Mikhail Gorbachev was one of a kind. As the leader of the former Soviet Union and the Communist bloc in the 1980s, he saw the future differently. The Communist system, which was at its height of power, was silently rotting within and was unable to compete with the capitalist world with constant shortages and queues at the supermarkets. Gorbachev, who was catapulted to the top position in the party, saw an opportunity and seized it. He unleashed what came to be known as perestroika (restructuring) and glasnost (openness), a set of reforms designed to make the Communist system more efficient and responsive to the needs of the people. He believed that humanising the socialist system would cure it of its ills. He never disavowed the Communist ideal. On the contrary he wanted to realise its true dream. He was often compared to Nikita Khrushchev, the reformist leader who preceded him. Some even went to the extent of comparing him, rather incorrectly, to Leon Trotsky, the ideological rival of Vladimir Lenin, the man who led the Bolshevik revolution.
But the last Soviet leader became a victim of the forces he himself unleashed. His inexorable slide into oblivion is punctuated by several tectonic events — the collapse of the Soviet Union and liberation of Socialist countries from state-controlled economic systems. That was the end of the Communist system and the Cold War as we knew it.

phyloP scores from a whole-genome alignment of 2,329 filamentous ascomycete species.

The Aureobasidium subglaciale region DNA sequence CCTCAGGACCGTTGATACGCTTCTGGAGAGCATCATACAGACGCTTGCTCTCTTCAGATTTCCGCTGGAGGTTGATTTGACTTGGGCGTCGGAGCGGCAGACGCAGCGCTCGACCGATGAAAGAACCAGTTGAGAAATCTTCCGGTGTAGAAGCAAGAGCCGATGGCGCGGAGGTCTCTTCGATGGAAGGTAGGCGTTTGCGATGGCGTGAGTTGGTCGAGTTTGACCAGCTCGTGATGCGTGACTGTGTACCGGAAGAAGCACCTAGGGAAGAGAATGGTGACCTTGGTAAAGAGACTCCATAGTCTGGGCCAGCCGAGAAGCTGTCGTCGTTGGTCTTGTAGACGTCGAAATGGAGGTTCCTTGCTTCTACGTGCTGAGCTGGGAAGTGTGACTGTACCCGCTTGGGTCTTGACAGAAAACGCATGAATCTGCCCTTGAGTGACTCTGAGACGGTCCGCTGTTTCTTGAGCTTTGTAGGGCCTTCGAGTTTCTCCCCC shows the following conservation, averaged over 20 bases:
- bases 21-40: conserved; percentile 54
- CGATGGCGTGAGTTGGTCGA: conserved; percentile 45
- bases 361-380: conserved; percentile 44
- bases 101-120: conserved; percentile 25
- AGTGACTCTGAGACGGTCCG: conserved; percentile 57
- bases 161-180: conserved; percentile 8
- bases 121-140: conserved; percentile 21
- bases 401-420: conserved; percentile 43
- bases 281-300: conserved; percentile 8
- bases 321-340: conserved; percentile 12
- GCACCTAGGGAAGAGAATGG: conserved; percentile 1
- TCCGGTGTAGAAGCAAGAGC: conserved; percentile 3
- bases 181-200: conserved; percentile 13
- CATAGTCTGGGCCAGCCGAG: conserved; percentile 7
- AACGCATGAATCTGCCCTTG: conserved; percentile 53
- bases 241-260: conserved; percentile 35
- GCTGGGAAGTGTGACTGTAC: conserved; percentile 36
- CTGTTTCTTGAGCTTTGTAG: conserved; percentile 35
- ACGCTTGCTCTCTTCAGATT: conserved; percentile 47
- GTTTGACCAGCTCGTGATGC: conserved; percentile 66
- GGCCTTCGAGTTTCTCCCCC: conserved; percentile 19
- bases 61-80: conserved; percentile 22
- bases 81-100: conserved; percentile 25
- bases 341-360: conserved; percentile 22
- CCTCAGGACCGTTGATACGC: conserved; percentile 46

The words — perestroika and glasnost — remained in currency in the English language much after he exited the political scene. Lexicographers will invariably refer to his legacy when they explain the genesis of these words. Gorbachev, who ambitiously sculpted a new future and failed, will be remembered at least for these unique Russian incursions into English language, if not for anything.
Many analysts often see the leader of the erstwhile Soviet Union as a tragic figure who unwittingly presided over the dissolution of a powerful empire. But many in the so-called free world hail him as a visionary leader who had ended, intentionally or unintentionally, a brutal and repressive system. Opinions tend to be divided on his legacy depending on which side of the ideological aisle you are on. But no matter where you stand in this polarised world of right and left, it is difficult to ignore or forget his role in history.
The Capitalist world gloated over the ‘defeat’ of the Communist world and lionised the leader who was responsible for it when the Soviet Union collapsed during the late 80s. Its ideologues, the most famous of them — Francis Fukuyama, talked of the ‘end of history’ and the ‘end of ideology’. They postulated that capitalism and western democracy would be the final form of society once Communism is defeated as an ideology. There will be no fundamental change in the way society functions, they opined. The so-called end of history was made possible only because of Mikhail Gorbachev. So for them, he was and will always be a hero much as he may have disliked it.
When companies, banks, investors, cities, and regions make net-zero commitments, we must be able to trust them
Is it unethical? Sure, it is — unless you believe in transparency and inform both parties about the matter and they give you the go-ahead (which is unlikely in most cases)